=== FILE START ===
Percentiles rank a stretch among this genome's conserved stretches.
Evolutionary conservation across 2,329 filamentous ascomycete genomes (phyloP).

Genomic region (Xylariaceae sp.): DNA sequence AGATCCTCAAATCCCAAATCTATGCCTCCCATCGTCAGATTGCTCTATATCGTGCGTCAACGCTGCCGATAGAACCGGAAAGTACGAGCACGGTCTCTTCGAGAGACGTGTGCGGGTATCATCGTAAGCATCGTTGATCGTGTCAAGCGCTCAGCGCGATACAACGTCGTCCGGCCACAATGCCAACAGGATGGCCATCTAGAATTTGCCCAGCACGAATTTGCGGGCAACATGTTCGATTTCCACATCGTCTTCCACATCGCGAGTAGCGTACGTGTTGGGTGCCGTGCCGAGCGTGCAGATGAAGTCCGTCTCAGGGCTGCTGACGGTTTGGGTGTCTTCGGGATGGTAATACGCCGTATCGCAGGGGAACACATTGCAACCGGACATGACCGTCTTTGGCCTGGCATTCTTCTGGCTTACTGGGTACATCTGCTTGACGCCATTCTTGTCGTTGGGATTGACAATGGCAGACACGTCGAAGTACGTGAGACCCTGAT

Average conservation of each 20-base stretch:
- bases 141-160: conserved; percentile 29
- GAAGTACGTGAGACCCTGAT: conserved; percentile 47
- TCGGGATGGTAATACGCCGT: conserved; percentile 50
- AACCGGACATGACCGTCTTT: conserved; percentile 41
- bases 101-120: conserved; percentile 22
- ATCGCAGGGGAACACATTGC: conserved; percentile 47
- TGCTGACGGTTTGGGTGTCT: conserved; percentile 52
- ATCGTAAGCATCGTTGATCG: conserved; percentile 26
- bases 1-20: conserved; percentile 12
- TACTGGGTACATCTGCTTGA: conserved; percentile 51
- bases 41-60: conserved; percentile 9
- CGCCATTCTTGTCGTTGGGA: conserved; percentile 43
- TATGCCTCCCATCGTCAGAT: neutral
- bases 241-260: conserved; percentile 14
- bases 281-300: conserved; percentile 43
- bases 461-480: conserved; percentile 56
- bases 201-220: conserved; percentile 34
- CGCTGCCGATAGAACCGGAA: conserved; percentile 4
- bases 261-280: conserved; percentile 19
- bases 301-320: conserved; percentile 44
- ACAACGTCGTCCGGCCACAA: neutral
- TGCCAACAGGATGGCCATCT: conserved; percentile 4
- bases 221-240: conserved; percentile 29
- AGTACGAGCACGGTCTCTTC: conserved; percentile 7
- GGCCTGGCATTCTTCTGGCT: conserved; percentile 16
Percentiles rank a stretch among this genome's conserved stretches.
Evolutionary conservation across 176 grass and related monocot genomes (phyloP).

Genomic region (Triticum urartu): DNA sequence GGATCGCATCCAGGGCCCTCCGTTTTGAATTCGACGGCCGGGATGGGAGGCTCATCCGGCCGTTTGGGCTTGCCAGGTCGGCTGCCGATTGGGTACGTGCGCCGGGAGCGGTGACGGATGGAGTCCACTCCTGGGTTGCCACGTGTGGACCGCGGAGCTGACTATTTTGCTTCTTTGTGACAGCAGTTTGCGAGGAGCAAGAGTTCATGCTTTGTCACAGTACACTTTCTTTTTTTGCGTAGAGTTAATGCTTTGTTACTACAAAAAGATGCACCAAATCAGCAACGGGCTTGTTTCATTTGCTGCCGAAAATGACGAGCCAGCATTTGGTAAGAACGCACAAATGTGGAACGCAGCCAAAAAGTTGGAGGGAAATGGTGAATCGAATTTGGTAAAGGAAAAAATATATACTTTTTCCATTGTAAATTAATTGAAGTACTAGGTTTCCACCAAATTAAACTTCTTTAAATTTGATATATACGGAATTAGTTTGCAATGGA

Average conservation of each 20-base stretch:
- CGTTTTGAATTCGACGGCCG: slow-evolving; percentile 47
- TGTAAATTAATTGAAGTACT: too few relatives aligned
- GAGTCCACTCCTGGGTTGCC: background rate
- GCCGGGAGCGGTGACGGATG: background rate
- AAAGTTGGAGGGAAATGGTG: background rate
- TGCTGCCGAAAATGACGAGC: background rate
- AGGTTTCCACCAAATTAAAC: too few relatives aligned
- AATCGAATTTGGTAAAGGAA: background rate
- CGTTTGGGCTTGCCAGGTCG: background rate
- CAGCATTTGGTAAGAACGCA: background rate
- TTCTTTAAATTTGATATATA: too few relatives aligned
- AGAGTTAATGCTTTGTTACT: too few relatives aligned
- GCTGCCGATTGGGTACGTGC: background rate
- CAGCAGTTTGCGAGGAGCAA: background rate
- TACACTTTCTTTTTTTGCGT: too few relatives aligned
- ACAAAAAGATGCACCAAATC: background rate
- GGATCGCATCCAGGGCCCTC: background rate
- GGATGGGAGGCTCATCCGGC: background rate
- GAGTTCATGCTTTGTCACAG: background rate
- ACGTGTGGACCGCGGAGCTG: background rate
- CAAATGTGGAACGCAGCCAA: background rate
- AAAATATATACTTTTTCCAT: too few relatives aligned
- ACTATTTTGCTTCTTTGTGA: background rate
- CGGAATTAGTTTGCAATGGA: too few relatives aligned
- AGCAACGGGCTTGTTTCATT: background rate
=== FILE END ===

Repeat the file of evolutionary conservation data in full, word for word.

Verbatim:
Percentiles rank a stretch among this genome's conserved stretches.
Evolutionary conservation across 2,329 filamentous ascomycete genomes (phyloP).

Genomic region (Xylariaceae sp.): DNA sequence AGATCCTCAAATCCCAAATCTATGCCTCCCATCGTCAGATTGCTCTATATCGTGCGTCAACGCTGCCGATAGAACCGGAAAGTACGAGCACGGTCTCTTCGAGAGACGTGTGCGGGTATCATCGTAAGCATCGTTGATCGTGTCAAGCGCTCAGCGCGATACAACGTCGTCCGGCCACAATGCCAACAGGATGGCCATCTAGAATTTGCCCAGCACGAATTTGCGGGCAACATGTTCGATTTCCACATCGTCTTCCACATCGCGAGTAGCGTACGTGTTGGGTGCCGTGCCGAGCGTGCAGATGAAGTCCGTCTCAGGGCTGCTGACGGTTTGGGTGTCTTCGGGATGGTAATACGCCGTATCGCAGGGGAACACATTGCAACCGGACATGACCGTCTTTGGCCTGGCATTCTTCTGGCTTACTGGGTACATCTGCTTGACGCCATTCTTGTCGTTGGGATTGACAATGGCAGACACGTCGAAGTACGTGAGACCCTGAT

Average conservation of each 20-base stretch:
- bases 141-160: conserved; percentile 29
- GAAGTACGTGAGACCCTGAT: conserved; percentile 47
- TCGGGATGGTAATACGCCGT: conserved; percentile 50
- AACCGGACATGACCGTCTTT: conserved; percentile 41
- bases 101-120: conserved; percentile 22
- ATCGCAGGGGAACACATTGC: conserved; percentile 47
- TGCTGACGGTTTGGGTGTCT: conserved; percentile 52
- ATCGTAAGCATCGTTGATCG: conserved; percentile 26
- bases 1-20: conserved; percentile 12
- TACTGGGTACATCTGCTTGA: conserved; percentile 51
- bases 41-60: conserved; percentile 9
- CGCCATTCTTGTCGTTGGGA: conserved; percentile 43
- TATGCCTCCCATCGTCAGAT: neutral
- bases 241-260: conserved; percentile 14
- bases 281-300: conserved; percentile 43
- bases 461-480: conserved; percentile 56
- bases 201-220: conserved; percentile 34
- CGCTGCCGATAGAACCGGAA: conserved; percentile 4
- bases 261-280: conserved; percentile 19
- bases 301-320: conserved; percentile 44
- ACAACGTCGTCCGGCCACAA: neutral
- TGCCAACAGGATGGCCATCT: conserved; percentile 4
- bases 221-240: conserved; percentile 29
- AGTACGAGCACGGTCTCTTC: conserved; percentile 7
- GGCCTGGCATTCTTCTGGCT: conserved; percentile 16
Percentiles rank a stretch among this genome's conserved stretches.
Evolutionary conservation across 176 grass and related monocot genomes (phyloP).

Genomic region (Triticum urartu): DNA sequence GGATCGCATCCAGGGCCCTCCGTTTTGAATTCGACGGCCGGGATGGGAGGCTCATCCGGCCGTTTGGGCTTGCCAGGTCGGCTGCCGATTGGGTACGTGCGCCGGGAGCGGTGACGGATGGAGTCCACTCCTGGGTTGCCACGTGTGGACCGCGGAGCTGACTATTTTGCTTCTTTGTGACAGCAGTTTGCGAGGAGCAAGAGTTCATGCTTTGTCACAGTACACTTTCTTTTTTTGCGTAGAGTTAATGCTTTGTTACTACAAAAAGATGCACCAAATCAGCAACGGGCTTGTTTCATTTGCTGCCGAAAATGACGAGCCAGCATTTGGTAAGAACGCACAAATGTGGAACGCAGCCAAAAAGTTGGAGGGAAATGGTGAATCGAATTTGGTAAAGGAAAAAATATATACTTTTTCCATTGTAAATTAATTGAAGTACTAGGTTTCCACCAAATTAAACTTCTTTAAATTTGATATATACGGAATTAGTTTGCAATGGA

Average conservation of each 20-base stretch:
- CGTTTTGAATTCGACGGCCG: slow-evolving; percentile 47
- TGTAAATTAATTGAAGTACT: too few relatives aligned
- GAGTCCACTCCTGGGTTGCC: background rate
- GCCGGGAGCGGTGACGGATG: background rate
- AAAGTTGGAGGGAAATGGTG: background rate
- TGCTGCCGAAAATGACGAGC: background rate
- AGGTTTCCACCAAATTAAAC: too few relatives aligned
- AATCGAATTTGGTAAAGGAA: background rate
- CGTTTGGGCTTGCCAGGTCG: background rate
- CAGCATTTGGTAAGAACGCA: background rate
- TTCTTTAAATTTGATATATA: too few relatives aligned
- AGAGTTAATGCTTTGTTACT: too few relatives aligned
- GCTGCCGATTGGGTACGTGC: background rate
- CAGCAGTTTGCGAGGAGCAA: background rate
- TACACTTTCTTTTTTTGCGT: too few relatives aligned
- ACAAAAAGATGCACCAAATC: background rate
- GGATCGCATCCAGGGCCCTC: background rate
- GGATGGGAGGCTCATCCGGC: background rate
- GAGTTCATGCTTTGTCACAG: background rate
- ACGTGTGGACCGCGGAGCTG: background rate
- CAAATGTGGAACGCAGCCAA: background rate
- AAAATATATACTTTTTCCAT: too few relatives aligned
- ACTATTTTGCTTCTTTGTGA: background rate
- CGGAATTAGTTTGCAATGGA: too few relatives aligned
- AGCAACGGGCTTGTTTCATT: background rate